The talks concluded after three days with a cautious sense of optimism that the two large economies “might be able to reach a deal that ends their bruising trade war," Bloomberg reported.
The office of U.S. Trade Representative (USTR) Robert Lighthizer said the two sides considered ways to “achieve fairness, reciprocity, and balance in trade relations.” Officials discussed the need for any deal to include “ongoing verification and effective enforcement,” USTR said. The U.S. will decide on the next steps after officials report back to Washington.
President Donald Trump and President Xi Jinping have given their officials until March 1 to reach an accord on key changes to China’s economy on issues such as the forced transfer of American technology, intellectual-property rights, and non-tariff barriers. The USTR statement didn’t say whether progress had been achieved on its main concerns.
Observers told Bloomberg that positions were closer on areas including energy and agriculture but further apart on harder issues.
China was believed to be preparing its own separate statement on the talks.
Still, stocks rose globally after the U.S. and China concluded talks and appeared closer to an agreement, Bloomberg said. All major U.S. equities benchmarks were reported to be rising.
Chinese foreign ministry spokesman Lu Kang said a one-day extension in talks showed both sides are serious about the negotiations. Some disagreements remain on structural issues and they need to be addressed when more senior negotiators meet later on, according to Chinese officials involved in the discussions who asked not to be identified.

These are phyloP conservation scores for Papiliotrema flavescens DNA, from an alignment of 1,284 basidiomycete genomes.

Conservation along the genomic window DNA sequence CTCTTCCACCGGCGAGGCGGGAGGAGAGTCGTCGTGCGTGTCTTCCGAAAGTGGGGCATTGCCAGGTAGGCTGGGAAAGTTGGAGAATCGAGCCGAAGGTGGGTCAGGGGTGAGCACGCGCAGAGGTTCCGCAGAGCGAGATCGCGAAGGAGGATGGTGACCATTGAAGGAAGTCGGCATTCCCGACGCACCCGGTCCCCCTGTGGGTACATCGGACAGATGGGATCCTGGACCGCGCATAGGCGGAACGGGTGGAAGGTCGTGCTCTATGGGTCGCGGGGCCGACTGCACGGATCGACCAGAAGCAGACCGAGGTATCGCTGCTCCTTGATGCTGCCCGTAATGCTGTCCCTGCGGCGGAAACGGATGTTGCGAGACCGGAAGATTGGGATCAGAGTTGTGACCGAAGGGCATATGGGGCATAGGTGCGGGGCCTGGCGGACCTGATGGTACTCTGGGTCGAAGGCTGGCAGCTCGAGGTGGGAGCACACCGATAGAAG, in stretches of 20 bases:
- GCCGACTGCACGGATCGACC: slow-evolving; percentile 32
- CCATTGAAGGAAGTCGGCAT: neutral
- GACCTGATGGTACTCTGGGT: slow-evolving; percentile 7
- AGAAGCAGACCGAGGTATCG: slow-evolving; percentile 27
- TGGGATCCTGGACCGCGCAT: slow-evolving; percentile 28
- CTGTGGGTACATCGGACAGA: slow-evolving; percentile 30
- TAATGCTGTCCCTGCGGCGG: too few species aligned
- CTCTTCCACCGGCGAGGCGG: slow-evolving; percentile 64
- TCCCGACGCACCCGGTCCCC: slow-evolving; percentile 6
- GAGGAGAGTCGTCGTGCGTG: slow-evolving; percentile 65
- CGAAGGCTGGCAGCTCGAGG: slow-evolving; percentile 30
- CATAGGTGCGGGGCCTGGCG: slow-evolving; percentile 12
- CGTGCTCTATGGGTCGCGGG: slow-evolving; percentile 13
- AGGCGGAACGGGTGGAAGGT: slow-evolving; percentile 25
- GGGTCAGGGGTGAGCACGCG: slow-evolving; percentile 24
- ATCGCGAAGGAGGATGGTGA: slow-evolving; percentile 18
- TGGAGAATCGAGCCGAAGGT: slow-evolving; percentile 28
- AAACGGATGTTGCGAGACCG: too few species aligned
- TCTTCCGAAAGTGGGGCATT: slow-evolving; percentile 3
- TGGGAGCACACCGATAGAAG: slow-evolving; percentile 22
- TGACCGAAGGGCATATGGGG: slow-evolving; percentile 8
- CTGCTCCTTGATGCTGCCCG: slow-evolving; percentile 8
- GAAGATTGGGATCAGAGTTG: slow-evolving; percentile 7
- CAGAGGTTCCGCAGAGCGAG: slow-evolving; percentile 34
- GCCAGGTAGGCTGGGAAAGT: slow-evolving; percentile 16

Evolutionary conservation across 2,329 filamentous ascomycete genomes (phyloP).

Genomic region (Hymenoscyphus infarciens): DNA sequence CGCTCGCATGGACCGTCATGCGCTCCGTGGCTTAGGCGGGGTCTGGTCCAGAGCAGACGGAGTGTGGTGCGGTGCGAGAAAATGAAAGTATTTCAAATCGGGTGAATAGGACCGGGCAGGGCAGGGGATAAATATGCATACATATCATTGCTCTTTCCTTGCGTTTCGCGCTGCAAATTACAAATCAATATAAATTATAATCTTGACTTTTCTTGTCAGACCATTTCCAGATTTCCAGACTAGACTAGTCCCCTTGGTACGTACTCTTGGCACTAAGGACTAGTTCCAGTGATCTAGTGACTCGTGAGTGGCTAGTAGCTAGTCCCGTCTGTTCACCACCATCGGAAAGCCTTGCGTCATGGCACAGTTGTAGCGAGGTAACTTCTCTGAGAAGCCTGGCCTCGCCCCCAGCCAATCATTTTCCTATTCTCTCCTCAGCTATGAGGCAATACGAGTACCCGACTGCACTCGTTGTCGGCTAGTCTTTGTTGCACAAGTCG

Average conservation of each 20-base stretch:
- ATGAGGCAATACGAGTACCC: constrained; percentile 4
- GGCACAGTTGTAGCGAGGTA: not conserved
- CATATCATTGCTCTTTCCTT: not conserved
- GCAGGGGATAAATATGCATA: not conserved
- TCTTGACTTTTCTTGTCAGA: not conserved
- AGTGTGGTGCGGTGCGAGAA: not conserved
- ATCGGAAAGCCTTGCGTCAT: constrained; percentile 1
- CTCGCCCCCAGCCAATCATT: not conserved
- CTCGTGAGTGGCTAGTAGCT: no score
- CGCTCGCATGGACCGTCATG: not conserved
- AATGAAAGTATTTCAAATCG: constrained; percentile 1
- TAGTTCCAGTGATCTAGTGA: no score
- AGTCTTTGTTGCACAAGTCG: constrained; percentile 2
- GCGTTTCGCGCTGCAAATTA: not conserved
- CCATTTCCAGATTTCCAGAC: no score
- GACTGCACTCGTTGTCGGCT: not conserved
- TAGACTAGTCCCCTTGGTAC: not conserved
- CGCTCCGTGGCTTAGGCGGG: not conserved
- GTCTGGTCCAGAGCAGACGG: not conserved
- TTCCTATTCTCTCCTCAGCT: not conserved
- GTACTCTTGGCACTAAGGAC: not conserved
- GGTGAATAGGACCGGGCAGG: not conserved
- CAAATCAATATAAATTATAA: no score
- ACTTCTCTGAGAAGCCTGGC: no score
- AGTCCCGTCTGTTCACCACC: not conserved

Later this month, Lighthizer is expected to meet with Vice Premier Liu He, Xi’s top economic aide who is leading negotiations for China, Bloomberg said. Liu made a brief appearance at the talks in Beijing on Monday, boosting optimism that China was serious about making progress on a deal.
The mid-level talks were the first face-to-face meeting between the two sides since their leaders met last December. Prior to the meeting, China made a number of concessions to U.S. demands including temporarily cutting punitive tariffs on U.S.-made cars, resuming soybean purchases, promising to open up its markets for more foreign investment, and drafting a law to prevent forced technology transfers.
The negotiations were extended from the two days initially scheduled, according to the Chinese. Trump tweeted “talks with China are going very well!” late on Tuesday. The U.S. president is increasingly eager to strike a deal with China soon in an effort to perk up financial markets that have slumped on concerns over the trade war, Bloomberg said. The S&P 500 Index has fallen about 7 percent since Trump and Xi agreed on a 90-day truce at their meeting in Argentina last month.
The negotiations are taking place at difficult moments for both sides and are entangled deeply in domestic and intra-national tensions for each. A key question concerns the main objectives of each. For example, China is widely accused of relying “too heavily” on overseas markets to build its economy, but makes the argument that its future trade market plans are especially important to the nation’s development.
While the negotiators are serious about these talks, the remaining disagreements on “structural issues” are enormously important, extremely sensitive and will be difficult to address as the talks continue. This is a process producers should watch carefully, now and in the future, Washington Insider believes.